It was the great Harry Vardon who suggested that “for this game you need, above all things, to be in a tranquil frame of mind.”

Vardon knew what he was talking about. He won six Open titles after all. Here at rambunctious Royal Portrush, you could barely hear yourself think. If it was tranquillity you were looking for, then forget it.

The din generated by the masses who accompanied Shane Lowry’s every move with deafening, feral roars could have been heard on the Mull of Kintyre. As Lowry negotiated between greens and tees through great waves of humanity, he just about needed noise-reducing ear muffs.

“Honestly, walking from the green to the next tee, the people were literally a yard away from you roaring in your face as loud as they can,” he said with a beaming grin.

They had plenty of reasons to make an almighty racket. This was one of the brilliant Open Championship rounds. A wonderfully assembled eight-under 63, one shy of the major championship record low but a new course record at Portrush, powered the 32-year-old into a four-shot lead over Tommy Fleetwood with a 16-under tally of 197.

The tee-times for today’s concluding 18 holes have been brought forward due to a grisly weather forecast later in the afternoon. For Lowry, the last round can’t come quickly enough.

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On the turf of Northern Ireland, a country ravaged by division down the years, the golfing unity is giving Lowry great strength. He may have been born over 150 miles from Portrush but the Offaly man is very much the local favourite now.

Rory who?

The emotional departure of the aforementioned Master McIlroy on Friday had been keenly felt but Lowry’s sustained assault at the top of the leaderboard has kept Irish eyes smiling.

“I grew up four hours away from here so I kind of felt like I could come here under the radar a little bit,” said Lowry of a week which started with all the attention on local heroes McIlroy, Darren Clarke and Graeme McDowell.

“That’s what was nice about this week. Obviously I’m not quite under the radar anymore.”

Sharing top spot at the start of the day with JB Holmes, Lowry conjured a superb display of front-running golf as he burst away from the pack with a surge of purpose, poise, precision and thrusting aplomb.

Prior to this week’s push for golf’s ultimate prize, Lowry had missed the cut in his last four Opens and was a combined 23-over par during that wretched run. Today, he has a glorious opportunity to join Fred Daly, Padraig Harrington, Clarke and McIlroy as Irish winners of the Claret Jug.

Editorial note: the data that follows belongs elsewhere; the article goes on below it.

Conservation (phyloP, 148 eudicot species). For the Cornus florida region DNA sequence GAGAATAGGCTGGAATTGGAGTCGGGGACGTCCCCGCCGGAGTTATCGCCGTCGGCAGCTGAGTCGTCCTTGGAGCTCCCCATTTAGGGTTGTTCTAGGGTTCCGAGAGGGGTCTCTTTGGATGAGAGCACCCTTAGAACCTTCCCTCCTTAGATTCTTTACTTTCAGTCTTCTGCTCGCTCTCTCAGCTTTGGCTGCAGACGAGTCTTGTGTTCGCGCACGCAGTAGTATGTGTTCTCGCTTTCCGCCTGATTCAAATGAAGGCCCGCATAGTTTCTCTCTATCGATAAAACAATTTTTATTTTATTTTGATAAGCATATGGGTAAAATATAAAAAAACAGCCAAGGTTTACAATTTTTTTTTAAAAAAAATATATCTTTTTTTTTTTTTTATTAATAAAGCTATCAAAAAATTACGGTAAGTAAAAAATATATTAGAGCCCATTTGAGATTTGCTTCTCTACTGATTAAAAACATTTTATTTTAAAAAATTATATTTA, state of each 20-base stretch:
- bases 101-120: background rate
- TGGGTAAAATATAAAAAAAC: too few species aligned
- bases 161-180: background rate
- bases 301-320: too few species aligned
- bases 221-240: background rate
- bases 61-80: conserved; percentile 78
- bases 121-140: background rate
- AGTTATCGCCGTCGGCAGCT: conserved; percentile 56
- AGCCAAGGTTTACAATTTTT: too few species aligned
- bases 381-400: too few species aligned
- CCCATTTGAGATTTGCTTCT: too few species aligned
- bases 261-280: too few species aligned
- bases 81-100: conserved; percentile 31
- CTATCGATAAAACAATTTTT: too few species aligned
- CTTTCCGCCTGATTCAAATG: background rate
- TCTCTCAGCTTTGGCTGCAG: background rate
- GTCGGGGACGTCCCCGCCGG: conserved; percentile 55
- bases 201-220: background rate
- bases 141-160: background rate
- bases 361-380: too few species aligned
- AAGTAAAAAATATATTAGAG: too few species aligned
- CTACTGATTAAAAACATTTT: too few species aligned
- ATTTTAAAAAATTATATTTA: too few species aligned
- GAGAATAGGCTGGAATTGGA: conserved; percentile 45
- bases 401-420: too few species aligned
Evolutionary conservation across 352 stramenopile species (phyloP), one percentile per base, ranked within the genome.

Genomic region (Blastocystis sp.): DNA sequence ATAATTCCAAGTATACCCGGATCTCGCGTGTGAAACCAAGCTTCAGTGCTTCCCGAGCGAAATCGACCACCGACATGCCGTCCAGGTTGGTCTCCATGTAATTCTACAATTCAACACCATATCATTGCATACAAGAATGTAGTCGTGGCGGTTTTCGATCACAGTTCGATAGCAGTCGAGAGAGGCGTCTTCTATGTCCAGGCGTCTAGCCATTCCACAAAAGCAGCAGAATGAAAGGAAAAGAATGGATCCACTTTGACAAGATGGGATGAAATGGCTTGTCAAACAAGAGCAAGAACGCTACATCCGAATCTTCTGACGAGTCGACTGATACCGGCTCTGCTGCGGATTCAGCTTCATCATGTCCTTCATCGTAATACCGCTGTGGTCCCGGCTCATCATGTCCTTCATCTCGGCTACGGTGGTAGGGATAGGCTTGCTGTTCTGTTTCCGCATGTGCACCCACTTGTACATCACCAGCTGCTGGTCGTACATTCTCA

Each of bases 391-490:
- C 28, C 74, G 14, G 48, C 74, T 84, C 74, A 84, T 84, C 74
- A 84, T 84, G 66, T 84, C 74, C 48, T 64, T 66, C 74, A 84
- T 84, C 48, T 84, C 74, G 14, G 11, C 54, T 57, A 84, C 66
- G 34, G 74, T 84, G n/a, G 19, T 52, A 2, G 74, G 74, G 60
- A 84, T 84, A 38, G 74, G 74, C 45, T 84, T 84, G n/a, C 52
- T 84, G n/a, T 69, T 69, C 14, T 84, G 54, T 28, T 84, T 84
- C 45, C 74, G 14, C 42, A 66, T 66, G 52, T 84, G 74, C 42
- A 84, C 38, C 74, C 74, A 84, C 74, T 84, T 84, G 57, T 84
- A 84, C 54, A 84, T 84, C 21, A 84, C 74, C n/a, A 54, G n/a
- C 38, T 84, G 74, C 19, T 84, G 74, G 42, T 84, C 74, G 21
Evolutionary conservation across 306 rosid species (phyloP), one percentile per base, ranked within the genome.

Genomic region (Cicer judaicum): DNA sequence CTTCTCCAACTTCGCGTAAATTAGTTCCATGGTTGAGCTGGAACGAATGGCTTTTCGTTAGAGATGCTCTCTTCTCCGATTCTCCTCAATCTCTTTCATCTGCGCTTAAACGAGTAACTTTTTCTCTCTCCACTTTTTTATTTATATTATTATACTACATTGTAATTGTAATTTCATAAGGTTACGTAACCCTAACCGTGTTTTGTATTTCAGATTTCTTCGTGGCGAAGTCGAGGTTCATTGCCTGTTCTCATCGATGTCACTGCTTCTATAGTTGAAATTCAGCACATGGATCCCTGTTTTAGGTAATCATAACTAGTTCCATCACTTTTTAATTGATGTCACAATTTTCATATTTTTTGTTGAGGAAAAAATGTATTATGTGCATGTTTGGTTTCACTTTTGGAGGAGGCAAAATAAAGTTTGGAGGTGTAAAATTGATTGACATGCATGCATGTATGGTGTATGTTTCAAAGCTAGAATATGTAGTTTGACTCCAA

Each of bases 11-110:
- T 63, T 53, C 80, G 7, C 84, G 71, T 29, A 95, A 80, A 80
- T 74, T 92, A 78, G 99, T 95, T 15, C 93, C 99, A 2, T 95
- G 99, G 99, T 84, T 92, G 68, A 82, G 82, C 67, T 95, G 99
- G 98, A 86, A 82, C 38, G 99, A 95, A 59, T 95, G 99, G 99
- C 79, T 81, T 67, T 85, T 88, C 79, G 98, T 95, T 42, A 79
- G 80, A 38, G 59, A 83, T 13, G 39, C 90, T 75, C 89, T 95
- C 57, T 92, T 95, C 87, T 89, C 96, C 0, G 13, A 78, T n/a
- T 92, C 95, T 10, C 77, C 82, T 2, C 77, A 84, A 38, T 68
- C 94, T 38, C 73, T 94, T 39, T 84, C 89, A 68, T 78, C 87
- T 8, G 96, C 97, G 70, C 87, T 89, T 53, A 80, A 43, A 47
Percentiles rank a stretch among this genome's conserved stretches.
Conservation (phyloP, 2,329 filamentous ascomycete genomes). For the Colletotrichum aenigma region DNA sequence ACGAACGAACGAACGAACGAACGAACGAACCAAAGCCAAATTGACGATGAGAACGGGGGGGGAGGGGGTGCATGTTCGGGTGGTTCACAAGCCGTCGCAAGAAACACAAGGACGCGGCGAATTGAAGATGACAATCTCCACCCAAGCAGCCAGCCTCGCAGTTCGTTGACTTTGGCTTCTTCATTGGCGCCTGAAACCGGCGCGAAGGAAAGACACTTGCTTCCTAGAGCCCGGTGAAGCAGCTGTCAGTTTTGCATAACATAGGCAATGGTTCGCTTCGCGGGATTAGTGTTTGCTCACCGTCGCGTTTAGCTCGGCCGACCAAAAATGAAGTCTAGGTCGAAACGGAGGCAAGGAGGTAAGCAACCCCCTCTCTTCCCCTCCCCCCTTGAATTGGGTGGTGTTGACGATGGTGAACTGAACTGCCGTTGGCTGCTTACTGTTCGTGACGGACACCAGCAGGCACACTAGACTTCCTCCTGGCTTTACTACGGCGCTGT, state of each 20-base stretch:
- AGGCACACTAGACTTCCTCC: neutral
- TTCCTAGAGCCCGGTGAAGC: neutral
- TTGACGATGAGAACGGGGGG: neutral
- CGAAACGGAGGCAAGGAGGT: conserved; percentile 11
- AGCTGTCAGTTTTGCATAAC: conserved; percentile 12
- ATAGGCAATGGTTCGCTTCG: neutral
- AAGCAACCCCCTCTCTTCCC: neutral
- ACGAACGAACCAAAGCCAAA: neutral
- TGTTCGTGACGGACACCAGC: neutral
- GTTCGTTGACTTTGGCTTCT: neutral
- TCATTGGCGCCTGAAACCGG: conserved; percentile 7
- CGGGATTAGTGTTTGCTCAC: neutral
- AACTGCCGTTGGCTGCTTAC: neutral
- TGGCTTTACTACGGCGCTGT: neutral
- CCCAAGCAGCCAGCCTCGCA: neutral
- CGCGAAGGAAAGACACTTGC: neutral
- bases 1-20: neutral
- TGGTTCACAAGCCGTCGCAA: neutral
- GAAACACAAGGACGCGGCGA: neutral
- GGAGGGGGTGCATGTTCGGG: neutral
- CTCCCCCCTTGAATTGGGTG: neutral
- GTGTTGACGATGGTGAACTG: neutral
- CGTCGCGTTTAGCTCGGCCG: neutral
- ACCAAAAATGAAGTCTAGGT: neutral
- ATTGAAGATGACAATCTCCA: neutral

“That’s the most incredible day I’ve ever had on the golf course, I honestly can’t explain what it was like,” said Lowry. “I said to my caddie walking off the 17th tee, ‘We might never have a day like this on the golf course again so let’s enjoy this next half hour.’” If he completes the task today, Lowry will have to reassess that comment.

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While the crowds were giddy and boisterous, the conditions at Portrush were relatively calm. The Dunluce links was vulnerable to an ambush and Lowry pounced.

“It is one of the best scores I’ve ever shot, but we got very lucky with the weather,” he said. “The wind laid down and it played quite easy towards the end. The greens were perfect and we’re playing links golf in no wind. It virtually had no real protection out there. If you were hitting decent shots you were getting good results.”

Lowry was certainly doing that. Three under at the turn, the 32-year-old upped the ante on the inward half and left the rest wheezing on behind.

Birdies at 10 – he hoiked one out of the rough and watched it roll to within 15- feet – and 12 inched him ahead of the impressive Fleetwood but his closing salvo propelled him into a commanding advantage.

He birdied 15, 16 and 17 before a raking birdie on the last reared up just about a roll short of the cup. The adulation that greeted his supreme effort was loud and long and akin to the chanting euphoria you get at a Ryder Cup.

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Three years ago, Lowry led the US Open at Oakmont by four shots after 54-holes but he lost it. In that time, though, he has gained a daughter and a calming perspective that family life can bring.

“I felt at the time in Oakmont that my golf meant a lot more to me back then than it does now,” he added. “I’m not saying that it doesn’t mean everything, it’s my career.

“But I’ve got certain things in my life that make it different. I’ve got family now. No matter what I shoot tomorrow my family will be waiting for me.”

Lowry won the Irish Open as an amateur in fairly grotty conditions a decade ago. With the weather set to take a turn for the worse today, many assume he will have a distinct advantage. “But Tommy Fleetwood grew up in Southport, he’s played in bad weather and bad conditions before,” Lowry warned of the menace that lurks behind.

Fleetwood, who is also looking for his major breakthrough, pieced together a lovely 66. He was bogey free and didn’t miss a green in regulation.

“I feel like the guys that are up there on the leaderboard, from what I’ve seen, are not going to be too fussed about the conditions,” he said as he looked ahead to the final day.

“It’s not like it’s an advantage or disadvantage to anyone. I personally don’t mind the conditions, whatever they are. I feel like I’ve had some of my best rounds in terrible, terrible conditions, where I’ve enjoyed grinding it out.”

Holmes is still hanging on in there after a 69 but he dropped six shots behind on 10-under while Brooks Koepka, who has finished second, first and second in his last three majors, will still fancy his chances at nine-under alongside Justin Rose.

Lowry is the man to catch. A procession to a coronation? Who knows. It will be loud though.